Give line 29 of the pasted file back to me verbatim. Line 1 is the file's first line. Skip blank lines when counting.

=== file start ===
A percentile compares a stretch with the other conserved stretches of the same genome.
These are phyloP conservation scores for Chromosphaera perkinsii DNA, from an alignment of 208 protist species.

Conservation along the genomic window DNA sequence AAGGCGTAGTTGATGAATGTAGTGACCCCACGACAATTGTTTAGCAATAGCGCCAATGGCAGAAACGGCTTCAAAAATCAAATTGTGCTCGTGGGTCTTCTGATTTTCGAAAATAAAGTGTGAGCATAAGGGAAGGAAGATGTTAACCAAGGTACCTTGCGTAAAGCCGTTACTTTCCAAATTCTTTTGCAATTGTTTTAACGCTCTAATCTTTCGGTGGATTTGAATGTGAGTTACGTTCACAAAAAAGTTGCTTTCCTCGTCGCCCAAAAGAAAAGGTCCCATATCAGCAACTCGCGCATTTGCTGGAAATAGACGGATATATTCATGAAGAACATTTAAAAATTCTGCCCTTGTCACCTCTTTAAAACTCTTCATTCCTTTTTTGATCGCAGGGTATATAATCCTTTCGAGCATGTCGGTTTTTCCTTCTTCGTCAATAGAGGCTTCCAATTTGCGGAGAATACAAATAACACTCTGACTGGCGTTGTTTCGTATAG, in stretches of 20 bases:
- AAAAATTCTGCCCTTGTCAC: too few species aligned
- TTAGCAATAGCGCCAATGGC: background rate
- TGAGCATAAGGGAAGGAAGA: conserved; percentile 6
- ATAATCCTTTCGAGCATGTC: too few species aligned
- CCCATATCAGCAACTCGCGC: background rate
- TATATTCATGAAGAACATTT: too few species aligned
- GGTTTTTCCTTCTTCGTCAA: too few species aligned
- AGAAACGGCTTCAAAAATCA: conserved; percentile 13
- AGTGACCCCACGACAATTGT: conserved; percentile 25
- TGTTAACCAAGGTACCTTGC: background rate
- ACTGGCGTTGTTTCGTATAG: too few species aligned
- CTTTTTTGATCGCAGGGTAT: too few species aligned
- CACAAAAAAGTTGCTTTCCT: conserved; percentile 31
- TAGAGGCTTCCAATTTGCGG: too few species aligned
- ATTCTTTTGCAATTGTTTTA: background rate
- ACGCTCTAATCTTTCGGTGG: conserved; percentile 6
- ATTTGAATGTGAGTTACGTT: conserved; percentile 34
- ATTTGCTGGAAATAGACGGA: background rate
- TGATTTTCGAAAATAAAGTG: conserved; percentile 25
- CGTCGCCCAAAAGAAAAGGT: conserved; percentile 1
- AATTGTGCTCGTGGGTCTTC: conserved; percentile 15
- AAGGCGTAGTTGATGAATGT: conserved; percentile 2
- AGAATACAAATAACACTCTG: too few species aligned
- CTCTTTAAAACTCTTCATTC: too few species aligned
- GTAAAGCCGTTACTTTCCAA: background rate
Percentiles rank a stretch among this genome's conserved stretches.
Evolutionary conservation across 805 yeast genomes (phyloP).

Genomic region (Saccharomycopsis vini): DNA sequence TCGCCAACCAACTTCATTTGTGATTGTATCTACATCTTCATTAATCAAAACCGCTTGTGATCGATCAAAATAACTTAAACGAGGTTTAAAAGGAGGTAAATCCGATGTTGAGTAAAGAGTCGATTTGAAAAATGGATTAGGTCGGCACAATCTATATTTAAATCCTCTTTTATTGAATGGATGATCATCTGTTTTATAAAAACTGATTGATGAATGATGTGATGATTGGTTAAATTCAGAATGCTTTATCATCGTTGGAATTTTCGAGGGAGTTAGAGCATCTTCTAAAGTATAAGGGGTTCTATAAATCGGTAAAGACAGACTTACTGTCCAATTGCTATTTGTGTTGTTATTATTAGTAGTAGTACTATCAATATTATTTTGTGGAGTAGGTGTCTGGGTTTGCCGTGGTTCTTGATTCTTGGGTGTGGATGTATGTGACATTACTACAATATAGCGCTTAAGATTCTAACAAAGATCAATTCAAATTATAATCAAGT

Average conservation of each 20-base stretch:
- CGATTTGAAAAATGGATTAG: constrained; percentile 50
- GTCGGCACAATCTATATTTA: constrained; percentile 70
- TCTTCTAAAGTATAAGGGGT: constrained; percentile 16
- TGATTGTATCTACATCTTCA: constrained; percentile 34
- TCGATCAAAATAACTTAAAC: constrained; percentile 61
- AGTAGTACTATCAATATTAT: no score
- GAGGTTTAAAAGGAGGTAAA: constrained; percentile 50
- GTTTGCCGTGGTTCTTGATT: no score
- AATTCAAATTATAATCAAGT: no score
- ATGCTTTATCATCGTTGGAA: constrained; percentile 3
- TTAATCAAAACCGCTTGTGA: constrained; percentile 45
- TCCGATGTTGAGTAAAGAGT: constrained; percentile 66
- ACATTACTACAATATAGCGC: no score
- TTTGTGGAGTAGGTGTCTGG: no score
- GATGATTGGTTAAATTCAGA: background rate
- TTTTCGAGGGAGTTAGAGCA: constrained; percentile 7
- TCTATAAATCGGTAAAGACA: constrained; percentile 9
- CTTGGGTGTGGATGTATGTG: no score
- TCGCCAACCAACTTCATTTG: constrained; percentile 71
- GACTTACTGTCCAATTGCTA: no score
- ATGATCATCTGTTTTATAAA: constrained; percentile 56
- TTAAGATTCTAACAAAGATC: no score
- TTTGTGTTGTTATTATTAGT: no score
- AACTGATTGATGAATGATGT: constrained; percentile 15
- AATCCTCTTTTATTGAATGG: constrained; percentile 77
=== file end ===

Percentiles rank a stretch among this genome's conserved stretches.